Hello all, my name is Bradford. I’m happy to welcome you to the next steps of your journey to the place called Nepal— a truly unique and amazing area of this planet!
Are you feeling excited to soon be immersed in a land of snowy peaks and jungle valleys, smiles and namaste’s, stupas and incense, narrow alleys and starry night skies, old kingdoms and young democracy, scrambling monkeys and spinning prayer wheels, notes of ragas hanging in the morning air along with the steam from spiced milk tea?
Congratulations on making the big decision to go out and challenge yourself on this trip. It is fascinating to see where a choice like this can lead in a person’s life.
I’m passionate about many things in this world, but one of my biggest loves has to be the love of stories, both the ones we observe and the ones we tell. I can’t help wondering about this group of ours that is now starting to come together. Already I am curious about who each of you are:
What are you up to right now as you sit and read this?
Which experiences have shaped the story of your life?
What makes you feel alive?
What do you hope these coming months will bring?
And for that matter, how did you end up at the start of this trip to a new place with new people and the promise of all kinds of new experiences?
As for me, a childhood of learning from the love and wisdom of my family in the Midwest and South of the United States was followed by high school years that were inspired by punk rock subculture and the beginning of an appreciation of just how complicated life can be. Then came a lengthy road trip with friends across the United States, and after, my first long travel overseas: to East Africa, where upon arrival I walked alone out of the small airport in Entebbe to a night full of new sounds and sensations, with the task of getting myself to my first hostel. That trip led to things I could have never imagined and set me on a long and winding path that will bring me to meet you in Kathmandu this fall.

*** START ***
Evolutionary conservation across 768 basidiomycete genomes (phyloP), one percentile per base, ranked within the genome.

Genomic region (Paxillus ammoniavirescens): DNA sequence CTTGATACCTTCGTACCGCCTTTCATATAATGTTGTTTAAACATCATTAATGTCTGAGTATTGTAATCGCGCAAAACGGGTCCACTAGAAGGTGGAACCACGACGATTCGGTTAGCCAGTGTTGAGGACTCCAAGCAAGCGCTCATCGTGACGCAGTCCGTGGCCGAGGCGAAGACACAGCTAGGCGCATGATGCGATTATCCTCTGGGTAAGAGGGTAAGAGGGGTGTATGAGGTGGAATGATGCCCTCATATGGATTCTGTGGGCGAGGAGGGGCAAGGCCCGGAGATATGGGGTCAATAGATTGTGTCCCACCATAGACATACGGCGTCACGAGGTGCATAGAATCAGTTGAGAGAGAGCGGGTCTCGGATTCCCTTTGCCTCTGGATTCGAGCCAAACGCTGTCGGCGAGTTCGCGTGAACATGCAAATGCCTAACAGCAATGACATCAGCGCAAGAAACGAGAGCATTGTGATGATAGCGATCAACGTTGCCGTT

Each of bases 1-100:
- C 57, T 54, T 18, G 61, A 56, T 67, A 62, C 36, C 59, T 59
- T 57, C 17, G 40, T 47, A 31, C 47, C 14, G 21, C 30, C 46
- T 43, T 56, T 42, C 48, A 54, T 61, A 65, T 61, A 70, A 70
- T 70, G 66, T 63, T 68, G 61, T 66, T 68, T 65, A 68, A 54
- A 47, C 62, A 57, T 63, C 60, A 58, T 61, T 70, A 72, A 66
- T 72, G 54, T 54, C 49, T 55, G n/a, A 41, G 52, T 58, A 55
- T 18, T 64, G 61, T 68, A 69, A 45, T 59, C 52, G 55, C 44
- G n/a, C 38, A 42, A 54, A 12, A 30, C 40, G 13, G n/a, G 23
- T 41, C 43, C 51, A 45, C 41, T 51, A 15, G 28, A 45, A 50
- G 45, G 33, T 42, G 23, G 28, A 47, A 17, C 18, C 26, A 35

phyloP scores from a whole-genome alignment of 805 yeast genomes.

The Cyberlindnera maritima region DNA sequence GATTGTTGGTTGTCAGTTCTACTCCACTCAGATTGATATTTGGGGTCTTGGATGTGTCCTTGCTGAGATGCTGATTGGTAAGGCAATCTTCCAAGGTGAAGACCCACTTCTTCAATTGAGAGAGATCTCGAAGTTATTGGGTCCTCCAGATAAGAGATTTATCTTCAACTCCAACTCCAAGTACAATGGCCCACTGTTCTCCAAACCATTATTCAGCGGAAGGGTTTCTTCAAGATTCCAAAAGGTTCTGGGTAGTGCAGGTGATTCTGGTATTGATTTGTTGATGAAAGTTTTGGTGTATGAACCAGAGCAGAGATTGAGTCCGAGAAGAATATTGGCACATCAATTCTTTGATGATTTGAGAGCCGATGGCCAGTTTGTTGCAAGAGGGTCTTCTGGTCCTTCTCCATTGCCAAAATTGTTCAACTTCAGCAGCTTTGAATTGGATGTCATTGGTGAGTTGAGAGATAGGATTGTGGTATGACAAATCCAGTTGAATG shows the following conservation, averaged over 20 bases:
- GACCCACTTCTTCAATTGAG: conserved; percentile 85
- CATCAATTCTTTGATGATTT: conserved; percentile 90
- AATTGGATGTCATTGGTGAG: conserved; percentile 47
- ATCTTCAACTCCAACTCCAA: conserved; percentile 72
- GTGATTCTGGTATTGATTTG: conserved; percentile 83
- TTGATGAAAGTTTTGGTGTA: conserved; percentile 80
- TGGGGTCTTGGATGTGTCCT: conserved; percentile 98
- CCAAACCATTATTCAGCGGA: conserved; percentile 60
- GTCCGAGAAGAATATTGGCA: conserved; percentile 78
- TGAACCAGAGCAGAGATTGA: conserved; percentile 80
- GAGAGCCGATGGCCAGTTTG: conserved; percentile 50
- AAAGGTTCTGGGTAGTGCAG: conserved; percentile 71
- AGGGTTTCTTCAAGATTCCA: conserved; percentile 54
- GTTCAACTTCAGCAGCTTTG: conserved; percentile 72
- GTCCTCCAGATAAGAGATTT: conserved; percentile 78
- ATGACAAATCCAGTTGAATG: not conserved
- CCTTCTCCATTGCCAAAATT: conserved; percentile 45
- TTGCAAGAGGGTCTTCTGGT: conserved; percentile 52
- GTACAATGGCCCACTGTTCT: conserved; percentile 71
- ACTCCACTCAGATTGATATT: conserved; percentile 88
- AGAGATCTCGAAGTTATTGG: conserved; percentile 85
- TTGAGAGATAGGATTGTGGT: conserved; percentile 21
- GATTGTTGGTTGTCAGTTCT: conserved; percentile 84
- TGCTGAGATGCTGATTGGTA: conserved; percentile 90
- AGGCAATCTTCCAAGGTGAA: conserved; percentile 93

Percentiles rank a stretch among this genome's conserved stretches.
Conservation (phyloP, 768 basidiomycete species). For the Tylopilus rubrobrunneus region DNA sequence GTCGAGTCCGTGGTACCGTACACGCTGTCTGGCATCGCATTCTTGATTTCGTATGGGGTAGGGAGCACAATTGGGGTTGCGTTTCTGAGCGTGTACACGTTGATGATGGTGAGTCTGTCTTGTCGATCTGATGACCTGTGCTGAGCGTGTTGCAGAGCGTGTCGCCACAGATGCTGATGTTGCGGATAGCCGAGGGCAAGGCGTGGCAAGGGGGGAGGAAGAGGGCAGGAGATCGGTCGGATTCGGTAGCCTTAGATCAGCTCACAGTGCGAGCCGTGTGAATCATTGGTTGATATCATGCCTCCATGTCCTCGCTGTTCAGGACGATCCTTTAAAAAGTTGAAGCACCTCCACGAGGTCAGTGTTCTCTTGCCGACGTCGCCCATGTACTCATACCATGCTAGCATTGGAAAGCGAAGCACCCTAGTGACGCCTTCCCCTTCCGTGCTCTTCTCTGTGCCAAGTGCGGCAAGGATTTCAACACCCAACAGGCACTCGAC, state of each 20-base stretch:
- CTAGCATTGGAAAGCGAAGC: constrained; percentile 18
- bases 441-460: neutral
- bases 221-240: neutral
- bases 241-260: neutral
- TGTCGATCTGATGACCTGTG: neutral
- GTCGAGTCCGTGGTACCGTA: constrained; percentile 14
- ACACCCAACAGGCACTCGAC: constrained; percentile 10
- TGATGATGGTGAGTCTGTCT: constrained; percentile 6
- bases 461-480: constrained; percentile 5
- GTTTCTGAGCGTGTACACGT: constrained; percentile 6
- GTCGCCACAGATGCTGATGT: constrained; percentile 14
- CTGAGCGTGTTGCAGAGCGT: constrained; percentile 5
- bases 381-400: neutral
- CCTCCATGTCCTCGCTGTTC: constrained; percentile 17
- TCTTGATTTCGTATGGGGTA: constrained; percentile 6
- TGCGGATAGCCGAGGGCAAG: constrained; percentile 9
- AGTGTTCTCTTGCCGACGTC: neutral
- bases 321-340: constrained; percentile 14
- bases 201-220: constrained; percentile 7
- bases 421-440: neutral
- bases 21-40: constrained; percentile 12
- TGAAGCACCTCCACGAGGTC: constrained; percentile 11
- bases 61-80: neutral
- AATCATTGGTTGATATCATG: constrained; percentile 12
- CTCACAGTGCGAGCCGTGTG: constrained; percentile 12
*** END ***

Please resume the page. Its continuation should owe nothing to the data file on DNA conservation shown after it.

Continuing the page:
I’ve always been drawn to experience many things, and I hope you are too. After getting a degree in Asian Studies, I went from teaching at colleges in the US and high schools in Japan, to working on educational development with a non-profit in rural Cambodia, supporting the professional development of local staff and researching best practices; from working in refugee resettlement in Philly to being an advisor for international students studying in Seattle. During a year of travel throughout India, I entered Nepal for the first time in 2015– a year that also brought the devastating earthquake that I suspect you have all heard something about.
Recently, I’ve been an instructor on trips in Nepal, India, and among communities of the Tibetan Plateau. In between these trips, I have been traveling around Asia on my own having adventures, making connections, and learning new things, as well as studying and practicing emergency medicine on an ambulance in the United States.
A very exciting part of travel is how it opens up particular kinds of opportunities for learning about yourself and learning about this world you are a part of. For many, the space created is transformative, and being a part of that space with others is a humbling privilege for me.
Someone once asked if I could give only a single piece of advice before our travel, what it would be. My answer was “to care, with humility.” The degree of impact that travel through Nepal can have depends on how much you open up your thoughts and feelings to Nepal. If you don’t care much, or fail to acknowledge your expectations and assumptions, it will be hard to be affected much. Let yourself learn and care about the people and the places, the history and the cultures, the stories of daily life and the state of the natural world, and Nepal will suddenly reveal that it is able to have an incredible impact on your life.
I’m looking forward to hearing more about you in the coming weeks… and then months, as we all start to become a “traveling family”! Please feel free to post your questions here on the Yak board. You may have questions others can learn from.